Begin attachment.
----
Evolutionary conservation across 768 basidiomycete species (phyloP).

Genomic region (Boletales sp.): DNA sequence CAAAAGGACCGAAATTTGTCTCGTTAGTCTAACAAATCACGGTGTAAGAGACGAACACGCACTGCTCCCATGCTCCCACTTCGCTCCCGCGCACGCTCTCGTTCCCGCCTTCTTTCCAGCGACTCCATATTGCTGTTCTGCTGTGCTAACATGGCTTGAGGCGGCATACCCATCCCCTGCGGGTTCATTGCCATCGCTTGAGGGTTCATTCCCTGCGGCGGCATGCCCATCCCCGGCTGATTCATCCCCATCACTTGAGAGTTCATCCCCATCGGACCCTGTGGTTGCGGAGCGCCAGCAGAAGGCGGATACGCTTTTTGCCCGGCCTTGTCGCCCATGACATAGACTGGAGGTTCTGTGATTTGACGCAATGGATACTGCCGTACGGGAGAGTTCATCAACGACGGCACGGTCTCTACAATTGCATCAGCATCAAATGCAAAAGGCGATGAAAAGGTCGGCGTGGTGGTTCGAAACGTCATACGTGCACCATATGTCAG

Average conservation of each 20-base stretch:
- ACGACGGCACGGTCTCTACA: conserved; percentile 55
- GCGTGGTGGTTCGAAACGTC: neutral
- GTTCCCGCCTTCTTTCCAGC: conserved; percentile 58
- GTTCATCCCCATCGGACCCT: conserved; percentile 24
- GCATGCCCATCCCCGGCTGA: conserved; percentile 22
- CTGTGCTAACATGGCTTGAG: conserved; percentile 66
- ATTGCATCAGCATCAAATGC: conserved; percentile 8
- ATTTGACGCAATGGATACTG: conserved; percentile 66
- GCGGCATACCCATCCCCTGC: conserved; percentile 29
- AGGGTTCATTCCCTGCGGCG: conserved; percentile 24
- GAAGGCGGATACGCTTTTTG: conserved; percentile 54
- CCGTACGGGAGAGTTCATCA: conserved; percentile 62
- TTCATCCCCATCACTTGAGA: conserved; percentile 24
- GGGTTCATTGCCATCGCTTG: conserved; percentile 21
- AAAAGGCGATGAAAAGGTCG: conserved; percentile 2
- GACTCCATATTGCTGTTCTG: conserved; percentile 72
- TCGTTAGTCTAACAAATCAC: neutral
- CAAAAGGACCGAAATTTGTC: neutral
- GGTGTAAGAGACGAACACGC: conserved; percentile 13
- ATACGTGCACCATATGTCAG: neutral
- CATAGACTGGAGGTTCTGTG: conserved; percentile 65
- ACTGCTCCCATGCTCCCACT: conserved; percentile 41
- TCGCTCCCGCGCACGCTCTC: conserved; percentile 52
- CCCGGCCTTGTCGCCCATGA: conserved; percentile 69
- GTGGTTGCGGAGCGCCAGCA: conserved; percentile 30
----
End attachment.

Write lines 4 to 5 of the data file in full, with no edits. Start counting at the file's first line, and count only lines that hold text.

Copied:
- ACGACGGCACGGTCTCTACA: conserved; percentile 55
- GCGTGGTGGTTCGAAACGTC: neutral